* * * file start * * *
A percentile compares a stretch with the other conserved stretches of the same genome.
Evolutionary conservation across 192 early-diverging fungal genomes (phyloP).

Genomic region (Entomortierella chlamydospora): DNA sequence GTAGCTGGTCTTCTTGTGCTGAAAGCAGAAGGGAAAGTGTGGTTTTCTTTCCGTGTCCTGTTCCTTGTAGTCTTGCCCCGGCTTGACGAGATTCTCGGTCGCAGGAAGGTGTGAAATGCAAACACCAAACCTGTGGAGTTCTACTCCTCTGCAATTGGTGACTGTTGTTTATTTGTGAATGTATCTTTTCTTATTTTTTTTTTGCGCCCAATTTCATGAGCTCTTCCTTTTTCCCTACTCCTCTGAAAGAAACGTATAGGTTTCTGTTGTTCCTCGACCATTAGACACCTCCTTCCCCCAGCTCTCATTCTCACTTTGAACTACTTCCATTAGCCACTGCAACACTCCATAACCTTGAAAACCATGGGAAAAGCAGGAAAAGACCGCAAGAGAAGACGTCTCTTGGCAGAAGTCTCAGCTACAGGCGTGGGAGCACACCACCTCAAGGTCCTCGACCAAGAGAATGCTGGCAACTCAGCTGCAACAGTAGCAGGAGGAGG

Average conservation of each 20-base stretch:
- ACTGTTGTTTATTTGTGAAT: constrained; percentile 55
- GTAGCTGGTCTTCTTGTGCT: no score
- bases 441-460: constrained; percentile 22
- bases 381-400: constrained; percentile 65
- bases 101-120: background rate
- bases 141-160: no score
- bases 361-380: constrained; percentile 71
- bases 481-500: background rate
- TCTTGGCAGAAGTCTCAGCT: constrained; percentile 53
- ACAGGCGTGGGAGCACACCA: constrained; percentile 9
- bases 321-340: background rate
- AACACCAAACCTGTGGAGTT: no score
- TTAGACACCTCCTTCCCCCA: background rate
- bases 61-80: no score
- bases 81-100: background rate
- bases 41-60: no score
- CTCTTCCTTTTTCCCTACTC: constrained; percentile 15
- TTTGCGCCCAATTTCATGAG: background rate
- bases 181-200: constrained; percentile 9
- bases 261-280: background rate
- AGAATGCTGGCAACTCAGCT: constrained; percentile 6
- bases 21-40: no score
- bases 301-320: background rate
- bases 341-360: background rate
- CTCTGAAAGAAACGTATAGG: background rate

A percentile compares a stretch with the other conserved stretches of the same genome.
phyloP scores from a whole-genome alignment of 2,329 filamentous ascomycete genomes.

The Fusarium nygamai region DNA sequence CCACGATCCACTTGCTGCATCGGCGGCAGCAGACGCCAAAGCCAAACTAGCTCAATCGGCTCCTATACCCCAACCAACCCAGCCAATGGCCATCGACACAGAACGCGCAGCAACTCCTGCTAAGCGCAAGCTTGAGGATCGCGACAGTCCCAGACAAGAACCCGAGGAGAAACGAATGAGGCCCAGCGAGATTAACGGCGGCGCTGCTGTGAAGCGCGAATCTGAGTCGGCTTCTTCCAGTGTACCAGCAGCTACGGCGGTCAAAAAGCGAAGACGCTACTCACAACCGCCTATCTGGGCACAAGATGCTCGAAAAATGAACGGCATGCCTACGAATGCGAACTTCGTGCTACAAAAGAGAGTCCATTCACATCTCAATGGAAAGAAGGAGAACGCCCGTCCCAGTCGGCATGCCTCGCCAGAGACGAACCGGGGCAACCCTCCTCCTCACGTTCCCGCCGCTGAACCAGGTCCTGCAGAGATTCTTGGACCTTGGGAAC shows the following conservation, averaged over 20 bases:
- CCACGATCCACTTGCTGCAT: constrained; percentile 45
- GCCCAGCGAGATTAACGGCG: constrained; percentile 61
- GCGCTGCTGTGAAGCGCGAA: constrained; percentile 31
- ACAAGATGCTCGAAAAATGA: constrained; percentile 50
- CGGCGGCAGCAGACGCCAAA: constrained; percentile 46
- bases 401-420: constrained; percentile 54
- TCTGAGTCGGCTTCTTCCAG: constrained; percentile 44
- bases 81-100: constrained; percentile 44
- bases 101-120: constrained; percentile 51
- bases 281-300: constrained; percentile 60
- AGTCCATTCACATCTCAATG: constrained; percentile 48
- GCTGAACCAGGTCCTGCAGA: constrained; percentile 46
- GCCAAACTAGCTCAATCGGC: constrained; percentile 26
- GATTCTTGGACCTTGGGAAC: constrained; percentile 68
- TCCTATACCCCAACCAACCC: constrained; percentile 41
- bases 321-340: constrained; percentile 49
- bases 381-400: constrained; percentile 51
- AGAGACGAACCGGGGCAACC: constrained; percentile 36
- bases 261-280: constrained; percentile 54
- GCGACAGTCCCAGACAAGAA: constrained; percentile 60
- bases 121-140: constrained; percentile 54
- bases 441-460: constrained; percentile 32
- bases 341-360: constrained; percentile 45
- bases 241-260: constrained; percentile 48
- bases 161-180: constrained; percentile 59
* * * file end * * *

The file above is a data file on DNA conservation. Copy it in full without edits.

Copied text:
A percentile compares a stretch with the other conserved stretches of the same genome.
Evolutionary conservation across 192 early-diverging fungal genomes (phyloP).

Genomic region (Entomortierella chlamydospora): DNA sequence GTAGCTGGTCTTCTTGTGCTGAAAGCAGAAGGGAAAGTGTGGTTTTCTTTCCGTGTCCTGTTCCTTGTAGTCTTGCCCCGGCTTGACGAGATTCTCGGTCGCAGGAAGGTGTGAAATGCAAACACCAAACCTGTGGAGTTCTACTCCTCTGCAATTGGTGACTGTTGTTTATTTGTGAATGTATCTTTTCTTATTTTTTTTTTGCGCCCAATTTCATGAGCTCTTCCTTTTTCCCTACTCCTCTGAAAGAAACGTATAGGTTTCTGTTGTTCCTCGACCATTAGACACCTCCTTCCCCCAGCTCTCATTCTCACTTTGAACTACTTCCATTAGCCACTGCAACACTCCATAACCTTGAAAACCATGGGAAAAGCAGGAAAAGACCGCAAGAGAAGACGTCTCTTGGCAGAAGTCTCAGCTACAGGCGTGGGAGCACACCACCTCAAGGTCCTCGACCAAGAGAATGCTGGCAACTCAGCTGCAACAGTAGCAGGAGGAGG

Average conservation of each 20-base stretch:
- ACTGTTGTTTATTTGTGAAT: constrained; percentile 55
- GTAGCTGGTCTTCTTGTGCT: no score
- bases 441-460: constrained; percentile 22
- bases 381-400: constrained; percentile 65
- bases 101-120: background rate
- bases 141-160: no score
- bases 361-380: constrained; percentile 71
- bases 481-500: background rate
- TCTTGGCAGAAGTCTCAGCT: constrained; percentile 53
- ACAGGCGTGGGAGCACACCA: constrained; percentile 9
- bases 321-340: background rate
- AACACCAAACCTGTGGAGTT: no score
- TTAGACACCTCCTTCCCCCA: background rate
- bases 61-80: no score
- bases 81-100: background rate
- bases 41-60: no score
- CTCTTCCTTTTTCCCTACTC: constrained; percentile 15
- TTTGCGCCCAATTTCATGAG: background rate
- bases 181-200: constrained; percentile 9
- bases 261-280: background rate
- AGAATGCTGGCAACTCAGCT: constrained; percentile 6
- bases 21-40: no score
- bases 301-320: background rate
- bases 341-360: background rate
- CTCTGAAAGAAACGTATAGG: background rate

A percentile compares a stretch with the other conserved stretches of the same genome.
phyloP scores from a whole-genome alignment of 2,329 filamentous ascomycete genomes.

The Fusarium nygamai region DNA sequence CCACGATCCACTTGCTGCATCGGCGGCAGCAGACGCCAAAGCCAAACTAGCTCAATCGGCTCCTATACCCCAACCAACCCAGCCAATGGCCATCGACACAGAACGCGCAGCAACTCCTGCTAAGCGCAAGCTTGAGGATCGCGACAGTCCCAGACAAGAACCCGAGGAGAAACGAATGAGGCCCAGCGAGATTAACGGCGGCGCTGCTGTGAAGCGCGAATCTGAGTCGGCTTCTTCCAGTGTACCAGCAGCTACGGCGGTCAAAAAGCGAAGACGCTACTCACAACCGCCTATCTGGGCACAAGATGCTCGAAAAATGAACGGCATGCCTACGAATGCGAACTTCGTGCTACAAAAGAGAGTCCATTCACATCTCAATGGAAAGAAGGAGAACGCCCGTCCCAGTCGGCATGCCTCGCCAGAGACGAACCGGGGCAACCCTCCTCCTCACGTTCCCGCCGCTGAACCAGGTCCTGCAGAGATTCTTGGACCTTGGGAAC shows the following conservation, averaged over 20 bases:
- CCACGATCCACTTGCTGCAT: constrained; percentile 45
- GCCCAGCGAGATTAACGGCG: constrained; percentile 61
- GCGCTGCTGTGAAGCGCGAA: constrained; percentile 31
- ACAAGATGCTCGAAAAATGA: constrained; percentile 50
- CGGCGGCAGCAGACGCCAAA: constrained; percentile 46
- bases 401-420: constrained; percentile 54
- TCTGAGTCGGCTTCTTCCAG: constrained; percentile 44
- bases 81-100: constrained; percentile 44
- bases 101-120: constrained; percentile 51
- bases 281-300: constrained; percentile 60
- AGTCCATTCACATCTCAATG: constrained; percentile 48
- GCTGAACCAGGTCCTGCAGA: constrained; percentile 46
- GCCAAACTAGCTCAATCGGC: constrained; percentile 26
- GATTCTTGGACCTTGGGAAC: constrained; percentile 68
- TCCTATACCCCAACCAACCC: constrained; percentile 41
- bases 321-340: constrained; percentile 49
- bases 381-400: constrained; percentile 51
- AGAGACGAACCGGGGCAACC: constrained; percentile 36
- bases 261-280: constrained; percentile 54
- GCGACAGTCCCAGACAAGAA: constrained; percentile 60
- bases 121-140: constrained; percentile 54
- bases 441-460: constrained; percentile 32
- bases 341-360: constrained; percentile 45
- bases 241-260: constrained; percentile 48
- bases 161-180: constrained; percentile 59